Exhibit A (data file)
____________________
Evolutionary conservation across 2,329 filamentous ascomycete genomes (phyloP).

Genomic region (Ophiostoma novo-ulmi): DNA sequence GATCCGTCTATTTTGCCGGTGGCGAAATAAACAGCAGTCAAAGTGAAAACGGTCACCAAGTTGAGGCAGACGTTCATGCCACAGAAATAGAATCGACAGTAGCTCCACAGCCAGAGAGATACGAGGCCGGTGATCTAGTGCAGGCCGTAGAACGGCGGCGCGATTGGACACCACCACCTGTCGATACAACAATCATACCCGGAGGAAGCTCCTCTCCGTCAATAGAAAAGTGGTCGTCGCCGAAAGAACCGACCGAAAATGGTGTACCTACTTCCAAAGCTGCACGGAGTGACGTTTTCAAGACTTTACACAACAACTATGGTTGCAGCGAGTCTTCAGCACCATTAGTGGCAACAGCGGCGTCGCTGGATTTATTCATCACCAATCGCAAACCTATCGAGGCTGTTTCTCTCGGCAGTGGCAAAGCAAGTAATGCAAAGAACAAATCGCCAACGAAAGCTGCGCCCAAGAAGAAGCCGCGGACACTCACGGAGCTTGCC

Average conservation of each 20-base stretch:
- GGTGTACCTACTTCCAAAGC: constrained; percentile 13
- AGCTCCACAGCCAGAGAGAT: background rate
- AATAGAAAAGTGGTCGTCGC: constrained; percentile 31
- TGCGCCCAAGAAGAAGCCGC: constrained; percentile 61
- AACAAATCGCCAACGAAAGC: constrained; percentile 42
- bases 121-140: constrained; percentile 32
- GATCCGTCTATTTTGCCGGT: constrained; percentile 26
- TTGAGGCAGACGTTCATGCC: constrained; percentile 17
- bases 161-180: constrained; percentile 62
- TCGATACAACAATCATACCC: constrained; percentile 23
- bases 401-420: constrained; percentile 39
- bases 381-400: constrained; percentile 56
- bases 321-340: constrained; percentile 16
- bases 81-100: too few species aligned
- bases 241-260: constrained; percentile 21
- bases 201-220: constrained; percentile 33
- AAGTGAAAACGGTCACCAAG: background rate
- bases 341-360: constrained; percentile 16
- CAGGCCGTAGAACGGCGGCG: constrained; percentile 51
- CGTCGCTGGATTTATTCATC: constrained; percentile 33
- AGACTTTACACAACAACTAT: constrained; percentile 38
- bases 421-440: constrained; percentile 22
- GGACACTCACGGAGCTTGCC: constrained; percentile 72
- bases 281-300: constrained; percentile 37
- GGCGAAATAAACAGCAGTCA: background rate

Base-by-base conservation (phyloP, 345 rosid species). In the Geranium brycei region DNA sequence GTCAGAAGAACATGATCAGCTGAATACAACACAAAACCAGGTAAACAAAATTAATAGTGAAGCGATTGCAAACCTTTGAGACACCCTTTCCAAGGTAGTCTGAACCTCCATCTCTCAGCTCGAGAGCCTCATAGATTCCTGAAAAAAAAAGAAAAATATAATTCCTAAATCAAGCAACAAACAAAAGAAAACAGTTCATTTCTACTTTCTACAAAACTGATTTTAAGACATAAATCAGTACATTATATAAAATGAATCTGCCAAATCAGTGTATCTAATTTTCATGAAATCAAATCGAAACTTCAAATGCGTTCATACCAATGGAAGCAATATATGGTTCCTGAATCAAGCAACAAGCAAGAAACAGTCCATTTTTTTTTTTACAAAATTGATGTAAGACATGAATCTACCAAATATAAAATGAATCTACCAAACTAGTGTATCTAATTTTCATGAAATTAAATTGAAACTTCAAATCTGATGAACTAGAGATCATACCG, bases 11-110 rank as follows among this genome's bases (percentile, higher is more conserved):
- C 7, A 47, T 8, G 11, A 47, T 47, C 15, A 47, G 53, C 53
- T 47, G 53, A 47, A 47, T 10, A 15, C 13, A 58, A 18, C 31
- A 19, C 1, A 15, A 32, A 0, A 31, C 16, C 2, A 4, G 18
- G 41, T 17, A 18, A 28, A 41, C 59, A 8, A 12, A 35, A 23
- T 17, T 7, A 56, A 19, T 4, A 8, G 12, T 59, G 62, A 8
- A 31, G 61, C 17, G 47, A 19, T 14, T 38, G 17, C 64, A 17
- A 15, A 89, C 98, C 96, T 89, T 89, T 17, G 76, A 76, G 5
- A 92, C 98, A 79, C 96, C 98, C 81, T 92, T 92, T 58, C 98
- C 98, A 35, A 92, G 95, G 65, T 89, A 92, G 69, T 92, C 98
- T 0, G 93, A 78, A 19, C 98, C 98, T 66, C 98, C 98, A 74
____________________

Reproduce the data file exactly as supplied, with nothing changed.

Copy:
Evolutionary conservation across 2,329 filamentous ascomycete genomes (phyloP).

Genomic region (Ophiostoma novo-ulmi): DNA sequence GATCCGTCTATTTTGCCGGTGGCGAAATAAACAGCAGTCAAAGTGAAAACGGTCACCAAGTTGAGGCAGACGTTCATGCCACAGAAATAGAATCGACAGTAGCTCCACAGCCAGAGAGATACGAGGCCGGTGATCTAGTGCAGGCCGTAGAACGGCGGCGCGATTGGACACCACCACCTGTCGATACAACAATCATACCCGGAGGAAGCTCCTCTCCGTCAATAGAAAAGTGGTCGTCGCCGAAAGAACCGACCGAAAATGGTGTACCTACTTCCAAAGCTGCACGGAGTGACGTTTTCAAGACTTTACACAACAACTATGGTTGCAGCGAGTCTTCAGCACCATTAGTGGCAACAGCGGCGTCGCTGGATTTATTCATCACCAATCGCAAACCTATCGAGGCTGTTTCTCTCGGCAGTGGCAAAGCAAGTAATGCAAAGAACAAATCGCCAACGAAAGCTGCGCCCAAGAAGAAGCCGCGGACACTCACGGAGCTTGCC

Average conservation of each 20-base stretch:
- GGTGTACCTACTTCCAAAGC: constrained; percentile 13
- AGCTCCACAGCCAGAGAGAT: background rate
- AATAGAAAAGTGGTCGTCGC: constrained; percentile 31
- TGCGCCCAAGAAGAAGCCGC: constrained; percentile 61
- AACAAATCGCCAACGAAAGC: constrained; percentile 42
- bases 121-140: constrained; percentile 32
- GATCCGTCTATTTTGCCGGT: constrained; percentile 26
- TTGAGGCAGACGTTCATGCC: constrained; percentile 17
- bases 161-180: constrained; percentile 62
- TCGATACAACAATCATACCC: constrained; percentile 23
- bases 401-420: constrained; percentile 39
- bases 381-400: constrained; percentile 56
- bases 321-340: constrained; percentile 16
- bases 81-100: too few species aligned
- bases 241-260: constrained; percentile 21
- bases 201-220: constrained; percentile 33
- AAGTGAAAACGGTCACCAAG: background rate
- bases 341-360: constrained; percentile 16
- CAGGCCGTAGAACGGCGGCG: constrained; percentile 51
- CGTCGCTGGATTTATTCATC: constrained; percentile 33
- AGACTTTACACAACAACTAT: constrained; percentile 38
- bases 421-440: constrained; percentile 22
- GGACACTCACGGAGCTTGCC: constrained; percentile 72
- bases 281-300: constrained; percentile 37
- GGCGAAATAAACAGCAGTCA: background rate

Base-by-base conservation (phyloP, 345 rosid species). In the Geranium brycei region DNA sequence GTCAGAAGAACATGATCAGCTGAATACAACACAAAACCAGGTAAACAAAATTAATAGTGAAGCGATTGCAAACCTTTGAGACACCCTTTCCAAGGTAGTCTGAACCTCCATCTCTCAGCTCGAGAGCCTCATAGATTCCTGAAAAAAAAAGAAAAATATAATTCCTAAATCAAGCAACAAACAAAAGAAAACAGTTCATTTCTACTTTCTACAAAACTGATTTTAAGACATAAATCAGTACATTATATAAAATGAATCTGCCAAATCAGTGTATCTAATTTTCATGAAATCAAATCGAAACTTCAAATGCGTTCATACCAATGGAAGCAATATATGGTTCCTGAATCAAGCAACAAGCAAGAAACAGTCCATTTTTTTTTTTACAAAATTGATGTAAGACATGAATCTACCAAATATAAAATGAATCTACCAAACTAGTGTATCTAATTTTCATGAAATTAAATTGAAACTTCAAATCTGATGAACTAGAGATCATACCG, bases 11-110 rank as follows among this genome's bases (percentile, higher is more conserved):
- C 7, A 47, T 8, G 11, A 47, T 47, C 15, A 47, G 53, C 53
- T 47, G 53, A 47, A 47, T 10, A 15, C 13, A 58, A 18, C 31
- A 19, C 1, A 15, A 32, A 0, A 31, C 16, C 2, A 4, G 18
- G 41, T 17, A 18, A 28, A 41, C 59, A 8, A 12, A 35, A 23
- T 17, T 7, A 56, A 19, T 4, A 8, G 12, T 59, G 62, A 8
- A 31, G 61, C 17, G 47, A 19, T 14, T 38, G 17, C 64, A 17
- A 15, A 89, C 98, C 96, T 89, T 89, T 17, G 76, A 76, G 5
- A 92, C 98, A 79, C 96, C 98, C 81, T 92, T 92, T 58, C 98
- C 98, A 35, A 92, G 95, G 65, T 89, A 92, G 69, T 92, C 98
- T 0, G 93, A 78, A 19, C 98, C 98, T 66, C 98, C 98, A 74